To our knowledge, this is the first expressly-articulated refusal by the PTAB to rely on the lead compound framework as the exclusive test in the chemical obviousness arena of the AIA proceedings.13
Alzheon Inc. v. Risen (Suzhou) Pharma Tech Co., Ltd.
Alzheon petitioned the PTAB seeking review of US Patent 10,472,323 B2 (“the ’323 patent”), arguing that all claims would have been obvious over the prior art.14 The ’323 patent relates to “isotope-enriched 3-amino-1-propanesulfonic acid (‘3APS’ or ‘tramiprosate’) and derivatives, compositions thereof, and methods of using them in therapeutic applications, such as in the prevention and treatment of Alzheimer’s disease.”15 The claims of the ’323 patent are directed to isotopically-substituted tramiprosate and its derivative L-valyl-3-aminopropanesulfonate (“Val-APS”) and, specifically, where deuterium is substituted for hydrogen at the 3-carbon (e.g., “D2-Val-APS”).
Tramiprosate—a known drug that was developed as a treatment for Alzheimer’s disease—was known to be extensively metabolized in vivo. To improve the therapeutic effectiveness of tramiprosate, the art taught the use of prodrugs and derivatives of tramiprosate that will generate tramiprosate in vivo after administration to a subject. One such prodrug, Val-APS, was disclosed by Kong to “significantly increase the bioavailability (Cmax and AUC) of tramiprosate, compared to administration of tramiprosate alone.”16 Kong further taught “isotopically labeled compounds where one or more atoms have an atomic mass different from the atomic mass most abundantly found in nature.”17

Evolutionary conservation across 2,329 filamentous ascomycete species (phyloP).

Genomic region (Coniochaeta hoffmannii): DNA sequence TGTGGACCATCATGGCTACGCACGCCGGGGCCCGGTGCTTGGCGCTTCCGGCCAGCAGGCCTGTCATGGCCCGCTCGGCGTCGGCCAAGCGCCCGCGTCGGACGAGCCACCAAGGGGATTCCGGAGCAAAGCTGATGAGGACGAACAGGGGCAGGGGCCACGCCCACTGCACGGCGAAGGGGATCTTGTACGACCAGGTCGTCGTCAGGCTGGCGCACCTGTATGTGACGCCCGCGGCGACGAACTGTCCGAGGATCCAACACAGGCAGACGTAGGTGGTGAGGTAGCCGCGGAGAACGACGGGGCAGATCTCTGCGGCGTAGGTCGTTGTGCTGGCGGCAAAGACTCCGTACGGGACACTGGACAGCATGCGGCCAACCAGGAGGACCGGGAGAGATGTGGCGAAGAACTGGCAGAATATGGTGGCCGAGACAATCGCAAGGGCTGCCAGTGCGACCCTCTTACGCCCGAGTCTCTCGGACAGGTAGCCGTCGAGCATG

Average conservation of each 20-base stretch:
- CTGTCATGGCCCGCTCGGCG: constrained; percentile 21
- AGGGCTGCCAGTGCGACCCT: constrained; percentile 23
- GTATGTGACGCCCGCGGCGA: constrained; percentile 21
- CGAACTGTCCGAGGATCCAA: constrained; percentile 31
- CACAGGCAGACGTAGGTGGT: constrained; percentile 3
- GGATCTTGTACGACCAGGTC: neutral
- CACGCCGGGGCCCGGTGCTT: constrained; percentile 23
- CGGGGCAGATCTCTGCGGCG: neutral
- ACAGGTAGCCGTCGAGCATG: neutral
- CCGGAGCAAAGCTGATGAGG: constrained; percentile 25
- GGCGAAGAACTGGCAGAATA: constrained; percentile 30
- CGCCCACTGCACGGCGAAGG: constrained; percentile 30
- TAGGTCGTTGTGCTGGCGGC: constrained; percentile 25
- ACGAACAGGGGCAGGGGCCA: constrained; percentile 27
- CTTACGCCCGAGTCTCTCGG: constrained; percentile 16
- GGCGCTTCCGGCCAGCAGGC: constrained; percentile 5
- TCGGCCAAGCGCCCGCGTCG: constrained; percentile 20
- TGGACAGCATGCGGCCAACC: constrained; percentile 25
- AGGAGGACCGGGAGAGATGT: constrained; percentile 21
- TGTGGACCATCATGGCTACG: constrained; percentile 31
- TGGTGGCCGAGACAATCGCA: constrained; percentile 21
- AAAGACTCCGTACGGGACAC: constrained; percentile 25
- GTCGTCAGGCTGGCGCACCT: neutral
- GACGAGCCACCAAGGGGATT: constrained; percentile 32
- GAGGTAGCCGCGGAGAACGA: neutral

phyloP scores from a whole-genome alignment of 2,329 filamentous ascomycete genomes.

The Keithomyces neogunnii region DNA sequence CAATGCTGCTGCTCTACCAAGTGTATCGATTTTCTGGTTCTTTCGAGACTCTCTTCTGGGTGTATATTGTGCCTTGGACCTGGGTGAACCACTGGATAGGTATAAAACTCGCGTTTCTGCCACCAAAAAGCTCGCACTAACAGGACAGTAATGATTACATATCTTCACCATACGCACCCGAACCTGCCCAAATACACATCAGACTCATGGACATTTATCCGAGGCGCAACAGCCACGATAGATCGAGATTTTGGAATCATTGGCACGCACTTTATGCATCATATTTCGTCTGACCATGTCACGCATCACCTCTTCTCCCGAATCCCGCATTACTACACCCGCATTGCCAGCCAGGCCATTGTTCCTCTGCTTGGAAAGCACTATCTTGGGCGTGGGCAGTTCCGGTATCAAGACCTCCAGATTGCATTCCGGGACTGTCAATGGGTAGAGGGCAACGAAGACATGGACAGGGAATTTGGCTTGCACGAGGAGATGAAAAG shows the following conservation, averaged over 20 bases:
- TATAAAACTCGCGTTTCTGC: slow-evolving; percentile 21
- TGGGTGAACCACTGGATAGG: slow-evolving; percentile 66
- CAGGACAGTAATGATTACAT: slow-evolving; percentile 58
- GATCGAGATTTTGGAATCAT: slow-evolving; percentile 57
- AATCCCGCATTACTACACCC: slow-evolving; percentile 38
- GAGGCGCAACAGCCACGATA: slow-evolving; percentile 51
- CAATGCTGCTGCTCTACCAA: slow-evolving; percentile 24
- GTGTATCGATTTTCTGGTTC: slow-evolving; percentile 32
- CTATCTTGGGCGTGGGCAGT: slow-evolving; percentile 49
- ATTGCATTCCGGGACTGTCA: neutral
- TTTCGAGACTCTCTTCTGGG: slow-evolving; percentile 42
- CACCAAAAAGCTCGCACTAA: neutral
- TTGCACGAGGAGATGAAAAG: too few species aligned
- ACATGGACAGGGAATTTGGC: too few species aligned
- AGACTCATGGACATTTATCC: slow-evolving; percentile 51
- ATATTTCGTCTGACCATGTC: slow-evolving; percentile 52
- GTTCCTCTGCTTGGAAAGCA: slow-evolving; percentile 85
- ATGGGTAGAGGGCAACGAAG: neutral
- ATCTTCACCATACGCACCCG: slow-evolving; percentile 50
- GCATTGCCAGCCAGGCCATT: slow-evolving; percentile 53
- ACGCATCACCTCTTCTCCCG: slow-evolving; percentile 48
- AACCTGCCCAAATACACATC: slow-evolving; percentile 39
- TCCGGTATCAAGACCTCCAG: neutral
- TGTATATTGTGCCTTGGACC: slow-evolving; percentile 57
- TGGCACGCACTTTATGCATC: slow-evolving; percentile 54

Alzheon argued that the only difference between Kong’s Val-APS and the claimed D2-Val-APS is the substitution of deuterium for hydrogen at the third carbon, and that it would have been obvious to a person of ordinary skill in the art to substitute deuterium for hydrogen at the third carbon of Val-APS to form D2-Val-APS.18 The patent owner, invoking the lead compound framework, argued that a person of ordinary skill in the art would not have had a reason to select tramiprosate or Val-APS as a lead compound for development.19 To this end, the patent owner argued that “the prior art considered tramiprosate to be a failure, and that there were many other drugs that were considered by the art to be more promising than tramiprosate in treating Alzheimer’s disease.”20